Every so often, a news story is almost too heartwarming. A total of 47 dogs rescued in Ontario from horrific hoarding conditions are now being cared for and rehabilitated after their ordeal. The pups were saved from a Thunder Bay-area home on February 7, 2020, after being found covered in urine and poop.
TBNewsWatch.com reports that the small dogs were collected by the Northern Reach Rescue Network. The rescue was alerted to the situation by the family of the person who had been keeping the animals, who had recently passed away.
Robin Ratz, who works with Northern Reach, said she's never seen worse conditions in her life.
"The house was in shambles. The urine smell was so strong that, even with masks, it penetrated our nostrils,” she said on Monday, per TBSNewsWatch. “Probably, their little spirits have been broken.”
Ratz continued: "They were left in very small, confined areas, maybe two by two. Every one of them was matted, saturated in their own feces and urine. It was the saddest thing I've seen."
39 of these poor puppers were sent to southern Ontario for immediate care and the Toronto Humane Society is helping with 16 of those.
THS's PR specialist, Hannah Sotropa, told Narcity they are being rehabilitated there.
"These dogs were living together with over 40 dogs. Our team of medical professionals got to work right away, to shave them down and provide any necessary medical attention," Sotropa told Narcity by phone.
And she explains the full horrible extent of the dogs' conditions when they arrived.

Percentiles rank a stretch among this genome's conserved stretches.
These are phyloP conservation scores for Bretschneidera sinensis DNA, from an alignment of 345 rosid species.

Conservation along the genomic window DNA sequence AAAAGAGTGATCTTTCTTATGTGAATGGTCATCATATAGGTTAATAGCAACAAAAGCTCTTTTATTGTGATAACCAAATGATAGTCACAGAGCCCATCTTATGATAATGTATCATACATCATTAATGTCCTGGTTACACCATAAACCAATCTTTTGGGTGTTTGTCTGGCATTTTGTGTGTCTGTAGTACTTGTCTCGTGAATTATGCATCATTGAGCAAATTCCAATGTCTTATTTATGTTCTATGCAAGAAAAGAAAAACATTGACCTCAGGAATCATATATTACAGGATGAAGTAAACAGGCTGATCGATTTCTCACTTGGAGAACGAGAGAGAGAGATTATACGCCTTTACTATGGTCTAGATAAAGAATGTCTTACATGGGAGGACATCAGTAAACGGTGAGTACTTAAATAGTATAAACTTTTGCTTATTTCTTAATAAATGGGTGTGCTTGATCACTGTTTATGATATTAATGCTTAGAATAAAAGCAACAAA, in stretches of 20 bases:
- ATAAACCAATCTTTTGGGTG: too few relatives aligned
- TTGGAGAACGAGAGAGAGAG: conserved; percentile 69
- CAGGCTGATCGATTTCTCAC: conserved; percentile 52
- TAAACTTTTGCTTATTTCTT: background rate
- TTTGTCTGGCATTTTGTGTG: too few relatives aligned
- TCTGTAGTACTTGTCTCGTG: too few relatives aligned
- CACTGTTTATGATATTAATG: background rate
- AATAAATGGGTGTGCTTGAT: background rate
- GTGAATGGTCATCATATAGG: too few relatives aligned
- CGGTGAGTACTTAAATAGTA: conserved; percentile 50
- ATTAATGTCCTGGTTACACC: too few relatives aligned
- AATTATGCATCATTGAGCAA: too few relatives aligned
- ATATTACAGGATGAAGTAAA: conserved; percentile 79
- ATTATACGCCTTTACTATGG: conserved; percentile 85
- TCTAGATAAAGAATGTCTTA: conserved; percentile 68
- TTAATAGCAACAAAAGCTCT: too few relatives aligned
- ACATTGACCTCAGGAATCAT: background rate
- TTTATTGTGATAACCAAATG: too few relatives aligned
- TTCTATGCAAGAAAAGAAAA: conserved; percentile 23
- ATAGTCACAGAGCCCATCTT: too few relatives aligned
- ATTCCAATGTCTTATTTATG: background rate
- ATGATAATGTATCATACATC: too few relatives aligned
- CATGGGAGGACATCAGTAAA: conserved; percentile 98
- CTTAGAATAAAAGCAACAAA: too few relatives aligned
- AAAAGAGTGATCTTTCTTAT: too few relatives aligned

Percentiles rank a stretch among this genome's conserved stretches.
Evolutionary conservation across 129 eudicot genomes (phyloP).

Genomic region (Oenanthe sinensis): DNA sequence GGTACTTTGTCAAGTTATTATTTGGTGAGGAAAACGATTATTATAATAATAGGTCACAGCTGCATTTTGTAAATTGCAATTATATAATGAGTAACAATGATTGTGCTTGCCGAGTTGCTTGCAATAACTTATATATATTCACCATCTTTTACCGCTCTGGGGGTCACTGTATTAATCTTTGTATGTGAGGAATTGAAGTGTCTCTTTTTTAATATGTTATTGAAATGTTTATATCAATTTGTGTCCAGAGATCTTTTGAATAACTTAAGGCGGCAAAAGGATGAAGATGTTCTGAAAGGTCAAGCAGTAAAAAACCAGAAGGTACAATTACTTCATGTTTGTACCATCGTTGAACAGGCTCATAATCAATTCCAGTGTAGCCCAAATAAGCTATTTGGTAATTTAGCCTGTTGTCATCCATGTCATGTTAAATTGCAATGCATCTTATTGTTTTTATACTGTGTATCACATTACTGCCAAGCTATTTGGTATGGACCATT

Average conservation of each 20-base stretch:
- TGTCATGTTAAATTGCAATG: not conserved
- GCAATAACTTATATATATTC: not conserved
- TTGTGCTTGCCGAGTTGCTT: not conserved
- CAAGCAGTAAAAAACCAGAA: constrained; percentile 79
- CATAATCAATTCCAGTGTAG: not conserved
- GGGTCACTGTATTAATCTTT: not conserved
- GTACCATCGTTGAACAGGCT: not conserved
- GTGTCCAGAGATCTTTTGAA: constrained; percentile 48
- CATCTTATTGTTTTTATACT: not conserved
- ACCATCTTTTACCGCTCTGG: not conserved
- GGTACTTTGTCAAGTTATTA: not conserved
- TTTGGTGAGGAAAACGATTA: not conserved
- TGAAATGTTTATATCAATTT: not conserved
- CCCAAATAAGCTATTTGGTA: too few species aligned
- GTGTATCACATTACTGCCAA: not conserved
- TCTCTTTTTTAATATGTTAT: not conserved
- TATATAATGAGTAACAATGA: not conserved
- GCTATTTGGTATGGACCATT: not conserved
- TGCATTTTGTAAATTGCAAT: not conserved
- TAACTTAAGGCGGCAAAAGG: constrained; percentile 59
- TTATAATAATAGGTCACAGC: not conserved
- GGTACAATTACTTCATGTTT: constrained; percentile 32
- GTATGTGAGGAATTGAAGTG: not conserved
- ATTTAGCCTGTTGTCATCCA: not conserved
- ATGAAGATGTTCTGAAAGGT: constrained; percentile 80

"Several of them have severe dental disease and will require many extractions. There were varying degrees of mating but some of the most severe took upwards of an hour to groom and around two to four staff to groom each one," Sotropa told Narcity.
She added: "All 16 dogs will need to be spayed and neutered, of course. Around four to five of the dogs' eyes will actually need to be totally removed, meaning that the dogs will be completely blind.
"The mats and the coats that they had were severely soaked in urine as well as the dogs' own feces."
If that's not the most gutwrenching account of how some dogs are forced to live, we don't know what is.
According to VICE, all of the dogs in current care are anemic and have parasites. Some also have eye problems, leaving four or five of them to have both eyes surgically removed.
Sotropa added in her chat with Narcity: “A number of the dogs, due to the severe mating, also have decreased muscle mass, so without the added support from the hair they’re now experiencing challenges with walking."
She warned: "Every single one will require ongoing physiotherapy to get them to a place where they can start walking comfortably again."
Sotropa explained that the dogs are evidently nervous due to the changes surrounding them. An ideal future home would be in a quiet place with a good understanding of older dogs.
It'll take a while until these pups are ready for adoption, Sotropa says, which is hardly surprising given the horrors they've endured.
But they are currently on their way to recovery, and we imagine there might be quite the line forming to give them their happy forever after.